A new workplace discrimination decision for transgenders

A former transgender funeral director recently won a favorable decision against Michigan-based R.G & G.R. Harris Funeral Homes for discrimination. The former funeral director was transitioning from a male to a female when she was fired from Harris Funeral Homes in 2013 after disclosing her secret.

Three appellate judges in the U.S. Sixth Circuit Court of Appeals voted in favor of the transgender woman and against Harris Funeral Homes declaring that "businesses cannot discriminate against employees for identifying as transgender." According to a staff attorney for the Michigan American Civil Liberties Union, this is a victory showing that transgender individuals are protected by federal laws and cannot be discriminated against based on their sex.

U.S. Supreme Court clarifies whistleblower law

In a February decision, the U.S. Supreme Court clarified who is entitled to receive whistleblower protection under the Dodd-Frank Act.

The issue for the court was whether Dodd-Frank shields employees who report wrongdoing to their employer but not to the Securities and Exchange Commission. Congress passed the Dodd-Frank Act in 2010 as part of Wall Street reform.

Whistleblower let go from hospital

A nurse anesthetist, who was allegedly on contract with Sparrow Carson Hospital, complained to the State of Michigan in October about an orthopedic surgeon on staff by the hospital. On Nov. 2, an investigation was opened due to his complaint. Shortly after, the anesthetist was let go from his work at the hospital.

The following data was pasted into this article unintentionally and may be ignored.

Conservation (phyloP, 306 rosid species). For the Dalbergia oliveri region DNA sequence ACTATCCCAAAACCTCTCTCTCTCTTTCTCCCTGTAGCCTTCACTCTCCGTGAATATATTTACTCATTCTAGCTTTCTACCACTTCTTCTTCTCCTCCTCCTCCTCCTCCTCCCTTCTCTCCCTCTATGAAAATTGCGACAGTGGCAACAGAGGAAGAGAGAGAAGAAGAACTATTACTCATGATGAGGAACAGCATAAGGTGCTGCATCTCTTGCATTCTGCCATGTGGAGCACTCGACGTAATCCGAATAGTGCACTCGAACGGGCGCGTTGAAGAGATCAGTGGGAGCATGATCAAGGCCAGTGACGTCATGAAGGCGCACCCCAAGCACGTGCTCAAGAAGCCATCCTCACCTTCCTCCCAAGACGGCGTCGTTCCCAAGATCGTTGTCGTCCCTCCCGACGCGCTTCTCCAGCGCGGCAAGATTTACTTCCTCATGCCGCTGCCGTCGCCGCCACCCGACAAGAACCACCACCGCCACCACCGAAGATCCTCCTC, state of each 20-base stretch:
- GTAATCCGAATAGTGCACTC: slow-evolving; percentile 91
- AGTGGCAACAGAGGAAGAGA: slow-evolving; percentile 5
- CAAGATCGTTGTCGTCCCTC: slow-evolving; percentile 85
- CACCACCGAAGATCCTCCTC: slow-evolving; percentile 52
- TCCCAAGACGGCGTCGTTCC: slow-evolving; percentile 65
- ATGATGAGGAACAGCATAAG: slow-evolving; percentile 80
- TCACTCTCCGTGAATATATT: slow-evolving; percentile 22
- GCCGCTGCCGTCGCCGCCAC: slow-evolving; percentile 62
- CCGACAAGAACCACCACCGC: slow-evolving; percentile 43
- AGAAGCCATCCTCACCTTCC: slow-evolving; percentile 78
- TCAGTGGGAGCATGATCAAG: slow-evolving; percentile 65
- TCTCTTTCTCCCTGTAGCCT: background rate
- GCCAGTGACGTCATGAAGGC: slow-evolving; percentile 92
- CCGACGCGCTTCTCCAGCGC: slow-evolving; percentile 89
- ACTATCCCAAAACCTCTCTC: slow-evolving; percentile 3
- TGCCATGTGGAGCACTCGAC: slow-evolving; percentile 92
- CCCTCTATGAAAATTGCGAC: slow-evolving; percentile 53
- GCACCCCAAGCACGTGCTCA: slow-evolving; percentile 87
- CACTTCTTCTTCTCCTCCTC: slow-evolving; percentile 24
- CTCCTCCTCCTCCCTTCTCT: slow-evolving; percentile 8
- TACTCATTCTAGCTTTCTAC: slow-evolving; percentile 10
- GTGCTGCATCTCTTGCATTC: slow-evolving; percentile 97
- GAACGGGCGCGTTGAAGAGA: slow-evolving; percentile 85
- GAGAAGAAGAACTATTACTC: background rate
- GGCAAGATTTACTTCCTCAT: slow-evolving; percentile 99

The State had received four other complaints about the orthopedist in the past four year according to records obtained by the State Journal. The complaints against the orthopedist were for high infection rates among his patients.

Tips for negotiating an employment contract

When you switch jobs or consider switching jobs, you probably compare the advantages or disadvantages of one job over the other. If the switch is desirable to you, but doesn't quite meet your requirements, you may be able to negotiate a better deal at your potential new company.

When it comes to the employment agreement, be clear about what you want. Whatever you do, don't just sign the agreement without having your attorney go over it with you. Your potential employer will probably respect this, not hold it against you.